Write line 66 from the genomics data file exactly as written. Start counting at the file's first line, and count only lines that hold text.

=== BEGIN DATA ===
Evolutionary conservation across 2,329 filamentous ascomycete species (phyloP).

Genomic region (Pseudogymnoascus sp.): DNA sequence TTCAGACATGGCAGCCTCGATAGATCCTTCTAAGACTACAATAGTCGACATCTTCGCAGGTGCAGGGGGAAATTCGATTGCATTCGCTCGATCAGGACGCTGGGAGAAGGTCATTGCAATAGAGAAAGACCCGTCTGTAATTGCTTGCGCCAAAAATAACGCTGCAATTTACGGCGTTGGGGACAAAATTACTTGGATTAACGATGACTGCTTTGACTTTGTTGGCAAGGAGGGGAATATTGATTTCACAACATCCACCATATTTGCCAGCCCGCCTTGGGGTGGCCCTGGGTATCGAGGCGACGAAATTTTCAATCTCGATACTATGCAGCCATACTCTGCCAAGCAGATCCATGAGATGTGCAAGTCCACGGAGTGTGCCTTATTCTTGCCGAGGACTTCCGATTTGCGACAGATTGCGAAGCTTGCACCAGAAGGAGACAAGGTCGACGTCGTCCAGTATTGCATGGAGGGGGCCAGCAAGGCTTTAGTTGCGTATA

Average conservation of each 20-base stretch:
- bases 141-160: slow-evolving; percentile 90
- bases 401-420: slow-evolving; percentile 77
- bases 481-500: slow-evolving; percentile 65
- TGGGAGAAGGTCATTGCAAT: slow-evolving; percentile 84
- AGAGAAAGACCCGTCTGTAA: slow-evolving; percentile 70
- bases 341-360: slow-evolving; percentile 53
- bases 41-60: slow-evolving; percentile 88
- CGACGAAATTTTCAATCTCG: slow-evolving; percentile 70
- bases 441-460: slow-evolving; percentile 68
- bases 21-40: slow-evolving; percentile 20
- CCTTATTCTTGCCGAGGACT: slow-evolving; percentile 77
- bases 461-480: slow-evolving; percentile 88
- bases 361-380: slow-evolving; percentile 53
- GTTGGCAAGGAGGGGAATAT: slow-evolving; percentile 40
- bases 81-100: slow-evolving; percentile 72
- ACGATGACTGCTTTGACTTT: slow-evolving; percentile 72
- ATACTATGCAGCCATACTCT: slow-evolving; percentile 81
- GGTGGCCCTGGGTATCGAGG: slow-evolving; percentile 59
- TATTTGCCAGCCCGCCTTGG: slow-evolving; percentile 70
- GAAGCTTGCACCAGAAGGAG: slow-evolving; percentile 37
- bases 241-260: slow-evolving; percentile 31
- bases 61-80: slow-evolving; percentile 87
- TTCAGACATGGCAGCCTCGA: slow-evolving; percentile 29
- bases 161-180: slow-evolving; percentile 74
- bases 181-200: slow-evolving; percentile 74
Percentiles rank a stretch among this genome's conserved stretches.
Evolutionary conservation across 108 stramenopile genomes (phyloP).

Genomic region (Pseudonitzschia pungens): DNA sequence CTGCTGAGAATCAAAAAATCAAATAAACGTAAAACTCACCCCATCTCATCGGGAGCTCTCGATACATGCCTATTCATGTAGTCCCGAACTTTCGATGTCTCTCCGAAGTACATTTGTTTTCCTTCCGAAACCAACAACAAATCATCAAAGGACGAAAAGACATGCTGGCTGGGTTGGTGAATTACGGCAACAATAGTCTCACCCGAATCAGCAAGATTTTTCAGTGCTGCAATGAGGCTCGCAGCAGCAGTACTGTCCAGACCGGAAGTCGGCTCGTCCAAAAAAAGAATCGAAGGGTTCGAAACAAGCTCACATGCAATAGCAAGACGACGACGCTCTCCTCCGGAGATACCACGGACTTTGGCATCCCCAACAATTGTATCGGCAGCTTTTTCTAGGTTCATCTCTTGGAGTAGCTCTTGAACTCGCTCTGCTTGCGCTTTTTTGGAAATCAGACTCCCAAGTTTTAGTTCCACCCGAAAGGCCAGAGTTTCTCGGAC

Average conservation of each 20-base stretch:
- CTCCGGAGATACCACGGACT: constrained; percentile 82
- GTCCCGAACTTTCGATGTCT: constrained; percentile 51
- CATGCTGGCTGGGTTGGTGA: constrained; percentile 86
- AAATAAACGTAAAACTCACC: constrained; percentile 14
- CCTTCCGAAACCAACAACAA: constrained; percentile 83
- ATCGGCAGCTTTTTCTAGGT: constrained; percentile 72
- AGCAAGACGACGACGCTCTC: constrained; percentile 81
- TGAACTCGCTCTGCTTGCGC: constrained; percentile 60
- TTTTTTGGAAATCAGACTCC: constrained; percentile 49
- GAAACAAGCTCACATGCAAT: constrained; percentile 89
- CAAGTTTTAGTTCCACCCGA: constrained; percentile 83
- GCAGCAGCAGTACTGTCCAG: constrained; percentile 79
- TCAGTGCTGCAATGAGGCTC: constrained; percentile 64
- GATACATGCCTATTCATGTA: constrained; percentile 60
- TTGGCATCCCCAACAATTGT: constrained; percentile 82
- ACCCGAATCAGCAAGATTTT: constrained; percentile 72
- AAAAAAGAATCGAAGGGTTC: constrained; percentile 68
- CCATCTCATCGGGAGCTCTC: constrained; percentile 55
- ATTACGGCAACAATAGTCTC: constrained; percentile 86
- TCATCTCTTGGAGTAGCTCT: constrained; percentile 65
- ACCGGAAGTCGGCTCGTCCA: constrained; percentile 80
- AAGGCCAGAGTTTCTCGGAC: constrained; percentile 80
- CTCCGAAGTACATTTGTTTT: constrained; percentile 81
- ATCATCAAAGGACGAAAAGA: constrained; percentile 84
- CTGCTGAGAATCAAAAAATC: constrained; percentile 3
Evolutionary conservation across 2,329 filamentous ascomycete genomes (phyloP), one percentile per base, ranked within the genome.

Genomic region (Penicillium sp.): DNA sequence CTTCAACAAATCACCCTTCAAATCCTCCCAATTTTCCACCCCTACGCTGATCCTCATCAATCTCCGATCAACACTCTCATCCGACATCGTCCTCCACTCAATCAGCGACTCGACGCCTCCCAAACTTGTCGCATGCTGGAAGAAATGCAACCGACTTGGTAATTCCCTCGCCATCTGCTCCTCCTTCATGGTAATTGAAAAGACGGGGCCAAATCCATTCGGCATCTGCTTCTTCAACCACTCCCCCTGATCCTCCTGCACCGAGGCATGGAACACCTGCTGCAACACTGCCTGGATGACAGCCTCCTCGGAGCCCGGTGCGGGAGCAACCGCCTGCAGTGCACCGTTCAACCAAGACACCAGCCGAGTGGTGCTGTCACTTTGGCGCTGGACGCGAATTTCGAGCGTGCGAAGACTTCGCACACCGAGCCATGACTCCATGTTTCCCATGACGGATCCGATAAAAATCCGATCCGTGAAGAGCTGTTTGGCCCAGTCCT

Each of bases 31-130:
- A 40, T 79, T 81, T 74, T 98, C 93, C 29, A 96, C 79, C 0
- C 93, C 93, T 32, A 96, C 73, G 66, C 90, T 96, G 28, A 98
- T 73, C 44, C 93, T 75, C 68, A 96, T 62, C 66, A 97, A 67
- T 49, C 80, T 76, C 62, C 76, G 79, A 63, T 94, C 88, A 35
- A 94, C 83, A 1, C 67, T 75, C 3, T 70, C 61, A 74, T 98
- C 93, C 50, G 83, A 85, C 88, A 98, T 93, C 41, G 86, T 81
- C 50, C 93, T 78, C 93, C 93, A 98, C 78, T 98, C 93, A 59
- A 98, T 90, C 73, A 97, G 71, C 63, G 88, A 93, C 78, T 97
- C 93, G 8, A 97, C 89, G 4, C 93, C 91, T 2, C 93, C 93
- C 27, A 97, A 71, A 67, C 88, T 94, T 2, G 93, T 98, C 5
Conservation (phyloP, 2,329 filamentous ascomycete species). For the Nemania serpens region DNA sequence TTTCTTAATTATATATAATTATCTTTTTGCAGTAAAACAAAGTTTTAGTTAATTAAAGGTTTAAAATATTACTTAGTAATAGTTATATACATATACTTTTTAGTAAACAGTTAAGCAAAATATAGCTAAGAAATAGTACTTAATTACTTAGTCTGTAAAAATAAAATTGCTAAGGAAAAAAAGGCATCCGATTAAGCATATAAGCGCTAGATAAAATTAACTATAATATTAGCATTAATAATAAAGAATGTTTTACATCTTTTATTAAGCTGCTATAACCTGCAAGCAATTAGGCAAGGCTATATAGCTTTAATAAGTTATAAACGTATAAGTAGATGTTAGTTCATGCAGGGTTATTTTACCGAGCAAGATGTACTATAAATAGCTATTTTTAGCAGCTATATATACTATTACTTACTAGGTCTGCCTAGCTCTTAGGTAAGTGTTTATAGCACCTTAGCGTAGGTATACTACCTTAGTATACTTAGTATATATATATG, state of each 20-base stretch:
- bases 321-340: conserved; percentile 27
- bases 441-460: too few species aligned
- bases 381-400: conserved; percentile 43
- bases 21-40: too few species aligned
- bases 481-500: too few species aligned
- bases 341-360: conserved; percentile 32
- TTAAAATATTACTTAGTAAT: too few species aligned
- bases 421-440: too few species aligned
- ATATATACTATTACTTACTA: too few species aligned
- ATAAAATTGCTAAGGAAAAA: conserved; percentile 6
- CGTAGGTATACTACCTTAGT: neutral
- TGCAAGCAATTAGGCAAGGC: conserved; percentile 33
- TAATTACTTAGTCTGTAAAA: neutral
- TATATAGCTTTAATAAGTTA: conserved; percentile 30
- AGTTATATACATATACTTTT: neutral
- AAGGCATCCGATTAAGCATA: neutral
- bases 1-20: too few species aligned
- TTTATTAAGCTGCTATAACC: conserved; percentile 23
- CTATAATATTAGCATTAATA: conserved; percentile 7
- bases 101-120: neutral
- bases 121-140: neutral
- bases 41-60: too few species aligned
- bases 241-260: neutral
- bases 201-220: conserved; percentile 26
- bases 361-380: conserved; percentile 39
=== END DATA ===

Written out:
- C 93, C 50, G 83, A 85, C 88, A 98, T 93, C 41, G 86, T 81